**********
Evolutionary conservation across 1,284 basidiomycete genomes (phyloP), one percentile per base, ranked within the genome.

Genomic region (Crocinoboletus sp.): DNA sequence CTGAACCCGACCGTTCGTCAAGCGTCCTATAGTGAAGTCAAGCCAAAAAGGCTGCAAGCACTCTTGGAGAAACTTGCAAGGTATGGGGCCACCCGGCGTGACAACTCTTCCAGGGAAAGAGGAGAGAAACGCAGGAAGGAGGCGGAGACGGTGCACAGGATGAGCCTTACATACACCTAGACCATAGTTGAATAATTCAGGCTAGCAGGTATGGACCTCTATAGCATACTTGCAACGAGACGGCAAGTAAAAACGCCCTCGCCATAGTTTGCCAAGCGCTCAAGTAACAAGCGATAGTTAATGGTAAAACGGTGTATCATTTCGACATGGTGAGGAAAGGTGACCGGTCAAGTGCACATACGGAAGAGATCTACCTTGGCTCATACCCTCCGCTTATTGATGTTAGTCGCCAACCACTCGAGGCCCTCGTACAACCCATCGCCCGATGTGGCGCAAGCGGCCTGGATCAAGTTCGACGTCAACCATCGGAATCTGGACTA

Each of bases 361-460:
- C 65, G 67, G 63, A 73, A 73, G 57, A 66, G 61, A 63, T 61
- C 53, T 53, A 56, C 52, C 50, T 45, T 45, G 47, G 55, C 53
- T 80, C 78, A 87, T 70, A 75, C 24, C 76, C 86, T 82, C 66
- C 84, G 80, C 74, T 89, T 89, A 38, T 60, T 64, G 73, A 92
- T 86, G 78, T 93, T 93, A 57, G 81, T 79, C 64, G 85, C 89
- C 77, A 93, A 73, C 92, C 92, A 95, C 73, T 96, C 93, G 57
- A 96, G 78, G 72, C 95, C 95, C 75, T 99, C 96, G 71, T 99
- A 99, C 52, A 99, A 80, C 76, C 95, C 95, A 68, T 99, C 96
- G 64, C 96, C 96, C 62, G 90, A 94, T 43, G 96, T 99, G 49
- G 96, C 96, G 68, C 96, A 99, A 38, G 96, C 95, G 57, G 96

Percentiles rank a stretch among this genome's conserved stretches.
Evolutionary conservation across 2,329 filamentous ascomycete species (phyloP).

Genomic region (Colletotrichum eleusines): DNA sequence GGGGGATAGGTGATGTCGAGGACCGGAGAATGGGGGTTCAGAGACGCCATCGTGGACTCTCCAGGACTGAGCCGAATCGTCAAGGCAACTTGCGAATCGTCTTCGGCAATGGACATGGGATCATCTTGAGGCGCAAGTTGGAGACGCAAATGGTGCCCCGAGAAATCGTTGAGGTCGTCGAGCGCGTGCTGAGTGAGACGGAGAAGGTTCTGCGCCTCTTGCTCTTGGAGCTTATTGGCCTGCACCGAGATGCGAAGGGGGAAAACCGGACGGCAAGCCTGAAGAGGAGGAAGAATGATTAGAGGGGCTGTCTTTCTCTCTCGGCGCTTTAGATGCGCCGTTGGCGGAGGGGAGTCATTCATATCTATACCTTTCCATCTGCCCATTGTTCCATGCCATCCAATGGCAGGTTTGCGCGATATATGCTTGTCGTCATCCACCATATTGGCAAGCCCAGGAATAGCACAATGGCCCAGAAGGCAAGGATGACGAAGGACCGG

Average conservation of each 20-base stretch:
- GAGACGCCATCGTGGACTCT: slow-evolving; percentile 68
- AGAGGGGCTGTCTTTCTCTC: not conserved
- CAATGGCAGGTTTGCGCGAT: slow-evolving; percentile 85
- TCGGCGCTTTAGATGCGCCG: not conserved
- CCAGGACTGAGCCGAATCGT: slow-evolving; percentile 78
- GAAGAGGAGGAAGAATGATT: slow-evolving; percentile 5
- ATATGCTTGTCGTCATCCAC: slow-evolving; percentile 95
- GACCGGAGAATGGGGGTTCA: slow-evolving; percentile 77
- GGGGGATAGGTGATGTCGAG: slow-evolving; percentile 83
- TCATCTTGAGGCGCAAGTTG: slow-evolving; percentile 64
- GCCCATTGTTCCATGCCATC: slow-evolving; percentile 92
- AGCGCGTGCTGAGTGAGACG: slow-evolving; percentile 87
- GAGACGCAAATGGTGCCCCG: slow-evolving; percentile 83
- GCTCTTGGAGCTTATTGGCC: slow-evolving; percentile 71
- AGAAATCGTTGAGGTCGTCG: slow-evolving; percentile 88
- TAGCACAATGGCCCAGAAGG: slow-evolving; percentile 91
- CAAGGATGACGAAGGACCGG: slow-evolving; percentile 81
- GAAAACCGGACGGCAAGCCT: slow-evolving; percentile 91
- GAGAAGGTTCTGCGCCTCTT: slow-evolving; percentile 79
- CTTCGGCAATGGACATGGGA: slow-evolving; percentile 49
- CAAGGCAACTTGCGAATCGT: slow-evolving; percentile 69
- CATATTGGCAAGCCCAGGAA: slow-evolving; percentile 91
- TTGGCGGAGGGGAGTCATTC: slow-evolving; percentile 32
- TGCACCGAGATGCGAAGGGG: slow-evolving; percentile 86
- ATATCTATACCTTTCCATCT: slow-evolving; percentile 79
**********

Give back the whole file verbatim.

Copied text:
Evolutionary conservation across 1,284 basidiomycete genomes (phyloP), one percentile per base, ranked within the genome.

Genomic region (Crocinoboletus sp.): DNA sequence CTGAACCCGACCGTTCGTCAAGCGTCCTATAGTGAAGTCAAGCCAAAAAGGCTGCAAGCACTCTTGGAGAAACTTGCAAGGTATGGGGCCACCCGGCGTGACAACTCTTCCAGGGAAAGAGGAGAGAAACGCAGGAAGGAGGCGGAGACGGTGCACAGGATGAGCCTTACATACACCTAGACCATAGTTGAATAATTCAGGCTAGCAGGTATGGACCTCTATAGCATACTTGCAACGAGACGGCAAGTAAAAACGCCCTCGCCATAGTTTGCCAAGCGCTCAAGTAACAAGCGATAGTTAATGGTAAAACGGTGTATCATTTCGACATGGTGAGGAAAGGTGACCGGTCAAGTGCACATACGGAAGAGATCTACCTTGGCTCATACCCTCCGCTTATTGATGTTAGTCGCCAACCACTCGAGGCCCTCGTACAACCCATCGCCCGATGTGGCGCAAGCGGCCTGGATCAAGTTCGACGTCAACCATCGGAATCTGGACTA

Each of bases 361-460:
- C 65, G 67, G 63, A 73, A 73, G 57, A 66, G 61, A 63, T 61
- C 53, T 53, A 56, C 52, C 50, T 45, T 45, G 47, G 55, C 53
- T 80, C 78, A 87, T 70, A 75, C 24, C 76, C 86, T 82, C 66
- C 84, G 80, C 74, T 89, T 89, A 38, T 60, T 64, G 73, A 92
- T 86, G 78, T 93, T 93, A 57, G 81, T 79, C 64, G 85, C 89
- C 77, A 93, A 73, C 92, C 92, A 95, C 73, T 96, C 93, G 57
- A 96, G 78, G 72, C 95, C 95, C 75, T 99, C 96, G 71, T 99
- A 99, C 52, A 99, A 80, C 76, C 95, C 95, A 68, T 99, C 96
- G 64, C 96, C 96, C 62, G 90, A 94, T 43, G 96, T 99, G 49
- G 96, C 96, G 68, C 96, A 99, A 38, G 96, C 95, G 57, G 96

Percentiles rank a stretch among this genome's conserved stretches.
Evolutionary conservation across 2,329 filamentous ascomycete species (phyloP).

Genomic region (Colletotrichum eleusines): DNA sequence GGGGGATAGGTGATGTCGAGGACCGGAGAATGGGGGTTCAGAGACGCCATCGTGGACTCTCCAGGACTGAGCCGAATCGTCAAGGCAACTTGCGAATCGTCTTCGGCAATGGACATGGGATCATCTTGAGGCGCAAGTTGGAGACGCAAATGGTGCCCCGAGAAATCGTTGAGGTCGTCGAGCGCGTGCTGAGTGAGACGGAGAAGGTTCTGCGCCTCTTGCTCTTGGAGCTTATTGGCCTGCACCGAGATGCGAAGGGGGAAAACCGGACGGCAAGCCTGAAGAGGAGGAAGAATGATTAGAGGGGCTGTCTTTCTCTCTCGGCGCTTTAGATGCGCCGTTGGCGGAGGGGAGTCATTCATATCTATACCTTTCCATCTGCCCATTGTTCCATGCCATCCAATGGCAGGTTTGCGCGATATATGCTTGTCGTCATCCACCATATTGGCAAGCCCAGGAATAGCACAATGGCCCAGAAGGCAAGGATGACGAAGGACCGG

Average conservation of each 20-base stretch:
- GAGACGCCATCGTGGACTCT: slow-evolving; percentile 68
- AGAGGGGCTGTCTTTCTCTC: not conserved
- CAATGGCAGGTTTGCGCGAT: slow-evolving; percentile 85
- TCGGCGCTTTAGATGCGCCG: not conserved
- CCAGGACTGAGCCGAATCGT: slow-evolving; percentile 78
- GAAGAGGAGGAAGAATGATT: slow-evolving; percentile 5
- ATATGCTTGTCGTCATCCAC: slow-evolving; percentile 95
- GACCGGAGAATGGGGGTTCA: slow-evolving; percentile 77
- GGGGGATAGGTGATGTCGAG: slow-evolving; percentile 83
- TCATCTTGAGGCGCAAGTTG: slow-evolving; percentile 64
- GCCCATTGTTCCATGCCATC: slow-evolving; percentile 92
- AGCGCGTGCTGAGTGAGACG: slow-evolving; percentile 87
- GAGACGCAAATGGTGCCCCG: slow-evolving; percentile 83
- GCTCTTGGAGCTTATTGGCC: slow-evolving; percentile 71
- AGAAATCGTTGAGGTCGTCG: slow-evolving; percentile 88
- TAGCACAATGGCCCAGAAGG: slow-evolving; percentile 91
- CAAGGATGACGAAGGACCGG: slow-evolving; percentile 81
- GAAAACCGGACGGCAAGCCT: slow-evolving; percentile 91
- GAGAAGGTTCTGCGCCTCTT: slow-evolving; percentile 79
- CTTCGGCAATGGACATGGGA: slow-evolving; percentile 49
- CAAGGCAACTTGCGAATCGT: slow-evolving; percentile 69
- CATATTGGCAAGCCCAGGAA: slow-evolving; percentile 91
- TTGGCGGAGGGGAGTCATTC: slow-evolving; percentile 32
- TGCACCGAGATGCGAAGGGG: slow-evolving; percentile 86
- ATATCTATACCTTTCCATCT: slow-evolving; percentile 79